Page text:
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Nypyren

Member Since 19 Aug 2002
Offline Last Active Yesterday, 10:49 PM

#5214094 Saw a job listing for a gaming company, but not exactly game development.

Posted by Nypyren on Yesterday, 09:22 PM

If the web site is more than just a barebones "About Us / Contact Info" site like most game studios have, then it might be worth it. If it's a huge site which hosts web games and has infrastructure for game-related activities, then definitely. If it doesn't really have anything to do with the games themselves, then I wouldn't really count it as game development experience.

Either way, if the job involves working on-site, you may be able to switch roles to a game team eventually - if you can prove to them that you have the skills they want.


#5213377 Real time multi-key input handling in console?

Posted by Nypyren on 27 February 2015 - 02:26 PM

I am trying to make a game in the console. (MS-DOS, right?) Here's an example from a really early build of the game. I'm trying to work under certain limitations.
 
So there's just some stuff I'm confused about and I'm not sure how to remedy. Like if I want to make it so you can "walk" unless you hold a button allowing you to "run". I could live without that feature, but if there's a way to do it I'd like to try and implement it. As long as I can make it compatible with most modern Windows OSs then I should be fine. I just want it done.


Just use GetAsyncKeyState then.


#5213217 Real time multi-key input handling in console?

Posted by Nypyren on 26 February 2015 - 04:55 PM

As far as I know you'll need to use something platform-specific. I don't know of any functions in stdio/conio that let you detect key state.

In Win32, here's one approach that works:
 
#include <stdio.h>
#include <tchar.h>
#include <Windows.h>

int _tmain(int argc, _TCHAR* argv[])
{
    while (true)
    {
        bool shift = (GetAsyncKeyState(VK_SHIFT) & 0x8000) == 0x8000;
        bool enter = (GetAsyncKeyState(VK_RETURN) & 0x8000) == 0x8000;

        printf("%u %u\r", shift, enter);
    }

    return 0;
}



#5213018 New Coder Struggles - What To Do Next?

Posted by Nypyren on 25 February 2015 - 10:11 PM

Should I make a basic class for maps and use inheritance to customize it?


Avoid inheritance until you *know* you need it.

What does a map need? That depends on the game you want to make.

2D games can have maps with tiles aligned to a grid (Mario Bros, Terraria, etc). They can have polygon-based maps (Gish, Reassembly, etc). They can have images where every pixel can be solid or not (Scorched Earth, Worms, etc). They can be simple layered images (every point-and-click adventure game ever). And anything else you can imagine is fair game as well.

3D games can have heightmap-based maps (most games with 'ground'), 3d meshes (most 3D games with caves, buildings, etc), or they can even be grid-aligned cubes like Minecraft.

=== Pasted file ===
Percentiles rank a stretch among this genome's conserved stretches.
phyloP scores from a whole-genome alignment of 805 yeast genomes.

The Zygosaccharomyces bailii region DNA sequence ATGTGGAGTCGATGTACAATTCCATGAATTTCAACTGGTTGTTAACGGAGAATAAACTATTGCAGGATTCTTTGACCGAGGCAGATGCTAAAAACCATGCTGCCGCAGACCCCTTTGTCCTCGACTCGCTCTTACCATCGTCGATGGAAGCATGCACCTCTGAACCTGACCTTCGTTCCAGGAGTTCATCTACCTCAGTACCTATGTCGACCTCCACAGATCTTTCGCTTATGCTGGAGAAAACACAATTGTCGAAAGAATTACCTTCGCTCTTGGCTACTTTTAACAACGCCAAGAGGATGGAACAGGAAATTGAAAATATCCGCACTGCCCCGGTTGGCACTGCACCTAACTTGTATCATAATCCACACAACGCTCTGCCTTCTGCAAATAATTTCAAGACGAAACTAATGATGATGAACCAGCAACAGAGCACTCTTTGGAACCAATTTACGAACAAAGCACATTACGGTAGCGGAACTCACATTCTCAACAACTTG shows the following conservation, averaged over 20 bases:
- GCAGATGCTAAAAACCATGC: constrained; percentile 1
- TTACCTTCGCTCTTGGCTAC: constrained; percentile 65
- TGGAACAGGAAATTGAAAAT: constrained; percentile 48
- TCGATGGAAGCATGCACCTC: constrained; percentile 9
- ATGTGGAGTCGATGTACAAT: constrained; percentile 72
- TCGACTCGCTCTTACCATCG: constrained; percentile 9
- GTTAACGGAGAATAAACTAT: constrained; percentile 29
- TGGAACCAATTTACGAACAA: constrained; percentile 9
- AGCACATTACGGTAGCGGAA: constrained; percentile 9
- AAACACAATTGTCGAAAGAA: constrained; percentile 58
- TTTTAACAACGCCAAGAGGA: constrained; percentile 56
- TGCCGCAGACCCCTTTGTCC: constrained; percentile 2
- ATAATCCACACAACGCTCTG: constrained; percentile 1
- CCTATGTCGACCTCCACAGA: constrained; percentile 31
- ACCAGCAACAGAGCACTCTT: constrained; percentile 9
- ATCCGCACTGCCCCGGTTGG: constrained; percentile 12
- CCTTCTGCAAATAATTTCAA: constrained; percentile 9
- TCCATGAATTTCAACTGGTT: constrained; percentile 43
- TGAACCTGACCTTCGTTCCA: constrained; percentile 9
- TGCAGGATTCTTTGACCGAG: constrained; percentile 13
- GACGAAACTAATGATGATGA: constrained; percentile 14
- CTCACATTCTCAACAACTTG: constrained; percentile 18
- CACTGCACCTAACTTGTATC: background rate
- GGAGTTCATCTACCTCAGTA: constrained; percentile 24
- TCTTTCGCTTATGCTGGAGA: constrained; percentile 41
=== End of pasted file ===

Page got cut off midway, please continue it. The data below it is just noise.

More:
What does YOUR game need? If you don't have a specific need yet, then my advice is to play around with the different approaches to get a feel for them, even if you don't end up using them. You'll gain experience this way.


#5212937 Why do games not have items 'one sale' in their stores

Posted by Nypyren on 25 February 2015 - 12:15 PM

Because it's just another thing to implement which doesn't noticeably improve the player's enjoyment.


#5212831 Best tutorials for beginner to expert Unity Java?

Posted by Nypyren on 24 February 2015 - 08:28 PM

If you *actually* really do mean Java + Unity, you can write Android plugins in Java, but that's it:

https://blog.nraboy.com/2014/06/creating-an-android-java-plugin-for-unity3d/


#5211725 Two questions about writing a mobile game

Posted by Nypyren on 19 February 2015 - 12:35 PM

Q1: All of the mobile devices I've used (iOS, Android, WP8, Metro) let you use sockets, HTTP requests, etc. Standard networking stuff. You can serialize and deserialize your data however you need to. When dealing with multi-platform serialization, pay attention to things like endianness if you're using a binary format.

Q2: I'm not sure if you're talking about making art assets or writing rendering code.


#5211592 Battle Programmer?

Posted by Nypyren on 18 February 2015 - 07:07 PM

http://en.wikipedia.org/wiki/Battle_Programmer_Shirase ?


#5211515 Reliable UDP messages

Posted by Nypyren on 18 February 2015 - 01:25 PM

Reliable transmission of data works by resending the data until the recipient informs the sender that it has arrived, regardless of whether it's TCP or UDP. There are different strategies controlling when resending occurs.

1) "Syncing" is implementation dependent, so it's not clear what you're concerned about.

2) You can do whatever the library is set up to do. Unreliable messages typically are not ordered, but may be marked with a timestamp of some kind to prevent processing an older update if two updates for the same object are received out-of-order. Reliable messages are usually ordered automatically by TCP or by the application layer, but don't always need to be.